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On Sat, 2002-03-23 at 10:59, Julian Reschke wrote:
> > From: Michael Kay [mailto:email@example.com]
> > Sent: Saturday, March 23, 2002 3:19 PM
> > To: 'Joshua Allen'; 'Rick Jelliffe'; firstname.lastname@example.org
> > Subject: RE: [xml-dev] MSXML DOM Special Chars Less Than 32
> > > Why would someone want to use XML if they need to transmit illegal
> > > characters?
> > A: "I want to replicate my WebDAV configuration. I want to do
> > this by encoding all the WebDAV properties in an XML file and
> > transmitting that over the network".
> > B: "You can't represent WebDAV properties in XML, because they
> > can contain characters that XML doesn't support"
> Actually, I'd rephrase that as:
> When defined as "plain text", a WebDAV property *by definition* can't have
> values outside the allowed XML character range. Where we (WebDAV server
> developers) get in trouble is when in reality, the WebDAV server is just a
> protocol adapter to some kind of back end system, which is NOT XML-based.
> Inevitably, we'll have to find an escaping format which is XML 1.0
> compliant, cheap and generally accepted. As this problem happens with
> XML-RPC and SOAP as well, it would be nice to have a single, widely accepted
> Some of the requirements are:
> - the format of strings that *can* be represented as XML characters doesn't
> - non-XML characters must be ignored by implementations not knowing the
> escaping mechanism
There is some point in this, in terms of using XML for transport of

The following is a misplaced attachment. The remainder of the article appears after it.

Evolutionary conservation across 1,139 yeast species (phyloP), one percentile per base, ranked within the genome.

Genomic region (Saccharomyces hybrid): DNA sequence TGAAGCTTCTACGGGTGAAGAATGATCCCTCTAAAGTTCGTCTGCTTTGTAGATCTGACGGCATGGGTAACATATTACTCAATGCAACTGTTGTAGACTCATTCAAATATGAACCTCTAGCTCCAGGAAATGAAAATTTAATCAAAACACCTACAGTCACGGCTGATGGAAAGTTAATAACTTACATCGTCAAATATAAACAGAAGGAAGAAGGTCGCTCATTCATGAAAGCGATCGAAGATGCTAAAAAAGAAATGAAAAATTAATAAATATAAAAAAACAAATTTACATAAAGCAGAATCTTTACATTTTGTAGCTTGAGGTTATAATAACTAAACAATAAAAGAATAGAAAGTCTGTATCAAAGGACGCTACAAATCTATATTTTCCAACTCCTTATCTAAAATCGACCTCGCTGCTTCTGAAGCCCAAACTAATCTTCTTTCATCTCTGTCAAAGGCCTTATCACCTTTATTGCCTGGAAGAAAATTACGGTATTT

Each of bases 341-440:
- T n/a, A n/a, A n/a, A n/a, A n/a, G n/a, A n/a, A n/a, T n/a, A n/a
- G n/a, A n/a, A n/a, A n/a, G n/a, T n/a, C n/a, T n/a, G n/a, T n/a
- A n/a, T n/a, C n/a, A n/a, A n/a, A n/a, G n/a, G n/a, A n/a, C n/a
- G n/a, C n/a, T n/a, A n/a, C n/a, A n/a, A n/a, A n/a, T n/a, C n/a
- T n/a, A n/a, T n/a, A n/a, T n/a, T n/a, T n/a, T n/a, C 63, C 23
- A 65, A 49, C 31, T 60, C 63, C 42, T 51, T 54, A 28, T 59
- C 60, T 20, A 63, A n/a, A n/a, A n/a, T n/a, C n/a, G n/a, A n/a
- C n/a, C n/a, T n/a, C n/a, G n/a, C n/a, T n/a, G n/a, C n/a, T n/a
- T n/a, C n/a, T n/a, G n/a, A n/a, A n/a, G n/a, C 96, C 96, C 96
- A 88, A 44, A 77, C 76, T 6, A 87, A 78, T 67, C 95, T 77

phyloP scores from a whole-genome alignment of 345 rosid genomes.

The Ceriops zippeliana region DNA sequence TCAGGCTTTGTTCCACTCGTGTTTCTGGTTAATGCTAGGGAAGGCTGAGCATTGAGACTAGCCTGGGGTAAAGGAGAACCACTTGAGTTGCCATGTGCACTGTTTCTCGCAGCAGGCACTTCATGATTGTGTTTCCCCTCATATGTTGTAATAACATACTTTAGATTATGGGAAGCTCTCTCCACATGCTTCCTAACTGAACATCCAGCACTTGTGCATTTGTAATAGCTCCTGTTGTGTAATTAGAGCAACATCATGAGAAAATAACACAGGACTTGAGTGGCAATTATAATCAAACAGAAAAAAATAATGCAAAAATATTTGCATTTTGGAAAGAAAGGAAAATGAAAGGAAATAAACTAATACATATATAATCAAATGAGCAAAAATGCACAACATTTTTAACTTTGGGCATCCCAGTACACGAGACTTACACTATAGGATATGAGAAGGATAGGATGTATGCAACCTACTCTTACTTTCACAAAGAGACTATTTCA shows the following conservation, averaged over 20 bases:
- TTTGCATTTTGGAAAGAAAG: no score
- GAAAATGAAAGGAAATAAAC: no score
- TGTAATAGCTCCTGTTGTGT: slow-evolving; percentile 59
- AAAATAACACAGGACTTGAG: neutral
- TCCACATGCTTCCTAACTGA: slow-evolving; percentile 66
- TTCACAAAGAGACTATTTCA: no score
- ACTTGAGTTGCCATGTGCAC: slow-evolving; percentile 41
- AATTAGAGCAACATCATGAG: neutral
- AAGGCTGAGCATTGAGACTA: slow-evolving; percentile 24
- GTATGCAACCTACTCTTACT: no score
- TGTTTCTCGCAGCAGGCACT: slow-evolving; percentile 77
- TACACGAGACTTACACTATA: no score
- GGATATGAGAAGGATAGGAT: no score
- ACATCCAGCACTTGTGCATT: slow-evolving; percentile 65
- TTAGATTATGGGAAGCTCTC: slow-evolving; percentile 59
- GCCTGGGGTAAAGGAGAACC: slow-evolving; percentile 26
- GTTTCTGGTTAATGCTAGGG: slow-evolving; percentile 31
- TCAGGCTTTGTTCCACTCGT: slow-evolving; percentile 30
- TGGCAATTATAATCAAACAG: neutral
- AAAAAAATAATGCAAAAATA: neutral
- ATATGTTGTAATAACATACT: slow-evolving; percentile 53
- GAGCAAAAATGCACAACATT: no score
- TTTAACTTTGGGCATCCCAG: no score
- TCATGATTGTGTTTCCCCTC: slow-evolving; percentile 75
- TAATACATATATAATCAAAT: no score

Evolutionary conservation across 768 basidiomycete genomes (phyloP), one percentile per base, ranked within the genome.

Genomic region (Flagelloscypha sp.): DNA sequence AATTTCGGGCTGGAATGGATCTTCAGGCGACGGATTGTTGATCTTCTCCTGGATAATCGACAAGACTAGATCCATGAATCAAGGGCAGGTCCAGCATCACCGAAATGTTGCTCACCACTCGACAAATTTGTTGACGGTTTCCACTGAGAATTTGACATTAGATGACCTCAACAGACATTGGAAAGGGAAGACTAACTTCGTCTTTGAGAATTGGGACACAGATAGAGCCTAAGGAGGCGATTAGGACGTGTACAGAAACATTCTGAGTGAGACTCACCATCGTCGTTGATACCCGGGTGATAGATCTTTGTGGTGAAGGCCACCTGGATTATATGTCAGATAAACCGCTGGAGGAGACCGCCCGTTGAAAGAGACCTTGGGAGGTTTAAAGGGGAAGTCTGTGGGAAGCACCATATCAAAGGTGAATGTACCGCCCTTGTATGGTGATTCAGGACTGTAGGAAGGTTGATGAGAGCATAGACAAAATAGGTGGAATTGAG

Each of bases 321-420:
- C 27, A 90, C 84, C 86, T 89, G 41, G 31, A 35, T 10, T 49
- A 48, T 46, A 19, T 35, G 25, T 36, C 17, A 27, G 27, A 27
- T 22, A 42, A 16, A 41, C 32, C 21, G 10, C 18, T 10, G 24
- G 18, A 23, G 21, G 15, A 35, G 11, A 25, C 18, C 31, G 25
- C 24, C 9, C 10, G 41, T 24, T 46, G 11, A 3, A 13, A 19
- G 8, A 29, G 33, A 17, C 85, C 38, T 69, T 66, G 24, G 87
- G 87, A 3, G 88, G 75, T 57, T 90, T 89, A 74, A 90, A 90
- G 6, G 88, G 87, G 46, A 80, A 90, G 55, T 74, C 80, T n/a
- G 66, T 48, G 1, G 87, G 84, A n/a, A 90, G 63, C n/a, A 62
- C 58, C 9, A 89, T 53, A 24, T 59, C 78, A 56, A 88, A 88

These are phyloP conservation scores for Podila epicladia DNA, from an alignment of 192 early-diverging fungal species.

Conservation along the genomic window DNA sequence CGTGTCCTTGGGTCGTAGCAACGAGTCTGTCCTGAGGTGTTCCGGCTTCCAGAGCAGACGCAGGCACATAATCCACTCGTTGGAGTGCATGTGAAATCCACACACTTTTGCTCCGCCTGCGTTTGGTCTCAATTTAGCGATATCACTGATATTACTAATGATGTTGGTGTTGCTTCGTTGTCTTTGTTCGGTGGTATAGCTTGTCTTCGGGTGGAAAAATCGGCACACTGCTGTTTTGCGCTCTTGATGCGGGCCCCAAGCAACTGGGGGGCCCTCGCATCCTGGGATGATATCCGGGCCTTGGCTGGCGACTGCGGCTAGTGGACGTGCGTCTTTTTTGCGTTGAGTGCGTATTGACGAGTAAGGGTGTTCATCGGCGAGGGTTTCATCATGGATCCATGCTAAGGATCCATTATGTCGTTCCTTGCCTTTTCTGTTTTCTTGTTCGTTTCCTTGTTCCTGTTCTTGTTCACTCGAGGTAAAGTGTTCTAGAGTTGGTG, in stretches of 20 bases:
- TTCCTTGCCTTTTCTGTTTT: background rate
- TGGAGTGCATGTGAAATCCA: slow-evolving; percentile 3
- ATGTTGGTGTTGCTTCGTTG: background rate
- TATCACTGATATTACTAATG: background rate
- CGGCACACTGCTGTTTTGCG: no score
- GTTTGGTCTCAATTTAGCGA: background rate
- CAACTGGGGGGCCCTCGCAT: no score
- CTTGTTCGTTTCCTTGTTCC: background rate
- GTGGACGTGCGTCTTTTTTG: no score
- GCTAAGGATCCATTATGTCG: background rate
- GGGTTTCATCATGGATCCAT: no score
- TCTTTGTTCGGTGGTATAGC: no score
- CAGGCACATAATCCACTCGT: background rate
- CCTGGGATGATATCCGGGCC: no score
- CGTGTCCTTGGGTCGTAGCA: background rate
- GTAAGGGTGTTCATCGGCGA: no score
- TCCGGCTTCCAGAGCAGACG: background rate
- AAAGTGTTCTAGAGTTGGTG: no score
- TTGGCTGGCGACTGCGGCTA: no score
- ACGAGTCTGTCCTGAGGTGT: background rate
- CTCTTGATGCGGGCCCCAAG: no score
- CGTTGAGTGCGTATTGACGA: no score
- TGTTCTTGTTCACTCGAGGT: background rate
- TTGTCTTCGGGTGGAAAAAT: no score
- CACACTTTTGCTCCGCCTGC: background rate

unpredictably reliable legacy data.
Neither of the XML escape mechanisms can carry this information. I
think this is probably a good thing. Note that it isn't only XML that
makes such a restriction: most text-oriented network protocols over TCP
carry headers, which are typically defined per SMTP or SMTP+MIME,
meaning that the header names have an even more restricted set of
characters (subset of US-ASCII), and so do header values (larger subset,
still US-ASCII). Header values, though, permit at least two forms of
escaping worth investigation: quoted-printable and encoded-word.
Now, is it an XML problem or an application problem? If it is regarded
as an XML problem, then XML could define a form of escape, similar to
one of the above, perhaps, which would allow such encoding. Since the
unicode escape mechanism already exists, and would simply have to be
required to carry C0, that could be used. In my opinion, it's a bad
idea. I ought to be able to treat text as text; XML is text (anyone
else old enough to have gotten a VT100 escape codes mail bomb?).
In short, the C0 characters have no universal interpretation;
interpretation depends upon the application. It seems reasonable, then,
that the application can encode the bloody things too. Can't use XML
mechanisms. Base64, the usual suggestion, incurs an immense overhead.
So, define an empty-restricted xsd:string type, app:quoted-printable or
app:encoded-word. Adopt and adapt existing algorithms for those
encodings. If you're not using schemata, adopt the usage of
xsi:type="app:quoted-printable". That doesn't help for attribute
values, but it does address elements. Encoded-word seems somehow more
appropriate for attribute values anyway.
Application encodes and decodes, using a set of characters even more
strongly limited than XML's, and indicating need via schema or the
in-line xsi:type indicator or prior agreement per-element and
Amelia A. Lewis email@example.com firstname.lastname@example.org
"How does one hate a country, or love one? ... What is love of one's
country; is it hate of one's uncountry? Then it's not a good thing. Is
it simply self-love? That's a good thing, but one mustn't make a virtue
of it, or a profession."
-- Therem Harth rem ir Estraven
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